To conclude my mantra, organizations exist for one purpose and one purpose only … and it’s not in business to build widgets, to be innovators, to motivate employees, or to attain the most marketshare … but to serve those customers who keep your company afloat.
July 28th, 2007
This is a real email I just sent to a company today. It struck me, that the challenges I faced as a prospective customer with them are typical shortfalls that companies of all sizes make in their messaging. Read through this letter to see if yours shoes start pinching. Company names and identifying terms have been changed to protect the innocent (me).
My company has been using <a competitor’s software> but are in the process of exploring other alternatives. <Your company> was recommended to me…I’ve been poking around your site and forum for the last half hour but I’m having a hard time finding specific info on what makes <your company> different and better than <your specific competitors>. So far I’ve seen a lot of great features, but everything sounds pretty much the same as the aforementioned competitors.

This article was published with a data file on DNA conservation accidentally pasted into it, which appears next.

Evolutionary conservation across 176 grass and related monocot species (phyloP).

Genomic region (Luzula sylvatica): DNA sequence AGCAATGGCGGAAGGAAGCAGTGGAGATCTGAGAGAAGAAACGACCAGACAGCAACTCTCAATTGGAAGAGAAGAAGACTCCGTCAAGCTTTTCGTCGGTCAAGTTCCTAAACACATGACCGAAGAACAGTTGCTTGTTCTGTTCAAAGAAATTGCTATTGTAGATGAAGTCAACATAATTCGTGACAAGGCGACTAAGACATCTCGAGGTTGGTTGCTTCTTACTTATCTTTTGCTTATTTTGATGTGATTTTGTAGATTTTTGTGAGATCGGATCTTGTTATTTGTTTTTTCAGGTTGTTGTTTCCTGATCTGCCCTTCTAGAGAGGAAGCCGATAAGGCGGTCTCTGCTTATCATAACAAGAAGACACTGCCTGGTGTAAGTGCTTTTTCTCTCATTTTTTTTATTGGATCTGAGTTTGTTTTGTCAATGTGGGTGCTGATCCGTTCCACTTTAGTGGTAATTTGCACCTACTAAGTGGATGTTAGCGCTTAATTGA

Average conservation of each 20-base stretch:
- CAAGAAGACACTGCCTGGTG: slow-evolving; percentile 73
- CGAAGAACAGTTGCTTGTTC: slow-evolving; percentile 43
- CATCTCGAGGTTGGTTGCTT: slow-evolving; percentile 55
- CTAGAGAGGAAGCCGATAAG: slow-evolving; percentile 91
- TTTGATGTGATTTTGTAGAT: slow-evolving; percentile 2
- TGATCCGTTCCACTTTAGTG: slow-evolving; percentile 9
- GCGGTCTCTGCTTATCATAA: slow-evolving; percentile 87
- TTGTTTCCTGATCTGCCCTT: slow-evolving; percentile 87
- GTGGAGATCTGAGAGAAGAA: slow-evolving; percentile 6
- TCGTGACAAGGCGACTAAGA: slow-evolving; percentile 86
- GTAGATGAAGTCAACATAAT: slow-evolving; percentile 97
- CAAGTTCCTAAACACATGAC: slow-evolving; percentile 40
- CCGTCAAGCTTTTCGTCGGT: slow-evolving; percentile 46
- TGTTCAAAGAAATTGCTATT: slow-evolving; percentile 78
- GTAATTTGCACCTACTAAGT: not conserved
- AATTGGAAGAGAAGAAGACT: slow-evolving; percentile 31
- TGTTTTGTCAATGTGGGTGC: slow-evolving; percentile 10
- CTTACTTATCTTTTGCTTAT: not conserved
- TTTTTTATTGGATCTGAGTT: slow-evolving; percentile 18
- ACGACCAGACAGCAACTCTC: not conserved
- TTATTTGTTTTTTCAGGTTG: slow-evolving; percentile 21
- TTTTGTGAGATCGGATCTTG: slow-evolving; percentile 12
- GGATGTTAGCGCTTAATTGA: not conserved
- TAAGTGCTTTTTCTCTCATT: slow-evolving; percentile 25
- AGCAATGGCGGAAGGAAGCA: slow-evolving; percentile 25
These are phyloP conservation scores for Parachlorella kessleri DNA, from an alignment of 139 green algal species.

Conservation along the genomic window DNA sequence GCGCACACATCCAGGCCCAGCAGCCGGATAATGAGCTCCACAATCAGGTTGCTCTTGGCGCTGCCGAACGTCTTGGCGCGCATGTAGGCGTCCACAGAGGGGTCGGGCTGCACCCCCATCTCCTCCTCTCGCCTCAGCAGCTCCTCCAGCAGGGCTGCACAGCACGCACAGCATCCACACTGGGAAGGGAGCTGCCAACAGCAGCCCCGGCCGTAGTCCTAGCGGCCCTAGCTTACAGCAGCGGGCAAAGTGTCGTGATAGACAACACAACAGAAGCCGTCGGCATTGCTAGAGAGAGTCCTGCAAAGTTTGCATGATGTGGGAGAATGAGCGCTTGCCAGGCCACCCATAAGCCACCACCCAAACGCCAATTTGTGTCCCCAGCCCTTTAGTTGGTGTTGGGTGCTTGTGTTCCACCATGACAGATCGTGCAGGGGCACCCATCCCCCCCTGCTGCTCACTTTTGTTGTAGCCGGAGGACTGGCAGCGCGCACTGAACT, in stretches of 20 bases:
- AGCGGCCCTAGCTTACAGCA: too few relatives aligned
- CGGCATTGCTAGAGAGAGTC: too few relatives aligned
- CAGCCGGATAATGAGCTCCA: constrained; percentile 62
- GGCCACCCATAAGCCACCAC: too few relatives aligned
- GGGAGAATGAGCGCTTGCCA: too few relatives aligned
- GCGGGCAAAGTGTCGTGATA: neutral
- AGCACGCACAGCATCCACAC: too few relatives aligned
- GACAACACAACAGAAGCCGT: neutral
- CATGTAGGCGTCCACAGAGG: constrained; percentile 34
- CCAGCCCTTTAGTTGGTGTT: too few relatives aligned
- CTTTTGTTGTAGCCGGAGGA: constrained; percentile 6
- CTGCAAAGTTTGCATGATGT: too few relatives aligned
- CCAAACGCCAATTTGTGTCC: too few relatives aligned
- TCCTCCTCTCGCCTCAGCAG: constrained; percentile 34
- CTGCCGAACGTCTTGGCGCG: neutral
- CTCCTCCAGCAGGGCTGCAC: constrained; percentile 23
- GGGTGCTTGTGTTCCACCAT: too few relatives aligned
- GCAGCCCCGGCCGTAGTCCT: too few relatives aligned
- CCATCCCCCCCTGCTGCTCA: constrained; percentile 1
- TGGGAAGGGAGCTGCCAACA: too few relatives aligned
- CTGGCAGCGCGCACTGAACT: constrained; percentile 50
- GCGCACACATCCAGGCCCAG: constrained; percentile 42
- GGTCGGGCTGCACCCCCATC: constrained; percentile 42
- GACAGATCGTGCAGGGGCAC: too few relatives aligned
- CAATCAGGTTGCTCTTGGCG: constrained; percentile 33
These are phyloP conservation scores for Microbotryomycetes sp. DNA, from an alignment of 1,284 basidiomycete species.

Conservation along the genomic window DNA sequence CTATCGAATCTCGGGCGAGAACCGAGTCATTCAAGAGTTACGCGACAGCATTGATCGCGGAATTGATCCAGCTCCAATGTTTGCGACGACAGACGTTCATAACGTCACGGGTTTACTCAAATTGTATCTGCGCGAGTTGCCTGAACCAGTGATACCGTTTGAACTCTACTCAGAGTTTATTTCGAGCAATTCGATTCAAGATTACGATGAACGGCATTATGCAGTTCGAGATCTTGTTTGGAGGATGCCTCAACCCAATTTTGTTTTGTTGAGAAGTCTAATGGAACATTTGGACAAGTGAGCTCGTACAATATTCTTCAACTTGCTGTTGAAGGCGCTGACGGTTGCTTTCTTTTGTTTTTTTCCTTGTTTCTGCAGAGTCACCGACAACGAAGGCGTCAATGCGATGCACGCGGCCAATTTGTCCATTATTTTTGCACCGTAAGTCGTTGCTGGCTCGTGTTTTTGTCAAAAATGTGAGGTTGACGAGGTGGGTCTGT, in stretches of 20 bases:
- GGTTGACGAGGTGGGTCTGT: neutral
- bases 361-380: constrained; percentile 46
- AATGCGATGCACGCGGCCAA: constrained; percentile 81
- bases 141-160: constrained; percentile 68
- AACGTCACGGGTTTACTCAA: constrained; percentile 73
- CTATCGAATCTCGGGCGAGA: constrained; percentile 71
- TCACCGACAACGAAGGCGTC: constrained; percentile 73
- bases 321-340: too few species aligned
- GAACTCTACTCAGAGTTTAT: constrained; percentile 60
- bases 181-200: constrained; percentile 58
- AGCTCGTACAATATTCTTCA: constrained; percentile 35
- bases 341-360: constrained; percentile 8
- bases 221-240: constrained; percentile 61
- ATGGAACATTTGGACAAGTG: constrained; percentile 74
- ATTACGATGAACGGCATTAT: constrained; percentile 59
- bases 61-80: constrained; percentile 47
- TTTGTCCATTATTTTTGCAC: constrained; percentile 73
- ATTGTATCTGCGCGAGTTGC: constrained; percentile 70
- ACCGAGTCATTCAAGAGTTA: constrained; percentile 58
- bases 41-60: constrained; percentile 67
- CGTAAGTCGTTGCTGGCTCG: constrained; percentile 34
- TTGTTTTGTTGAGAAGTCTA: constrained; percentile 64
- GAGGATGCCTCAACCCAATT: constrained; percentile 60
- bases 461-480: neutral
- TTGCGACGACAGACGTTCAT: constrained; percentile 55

I’m not suggesting that <your company> is the same, based on the referral I’m optimistic that you are better. I just asking if you can articulate to me the reasons why? Can you have one of your sales people contact me with this info?
I strongly suggest too, for your own marketing benefit, that you make a clear statement on your frontage answering the question “What features-benefits make <your company> totally unique and the best choice.”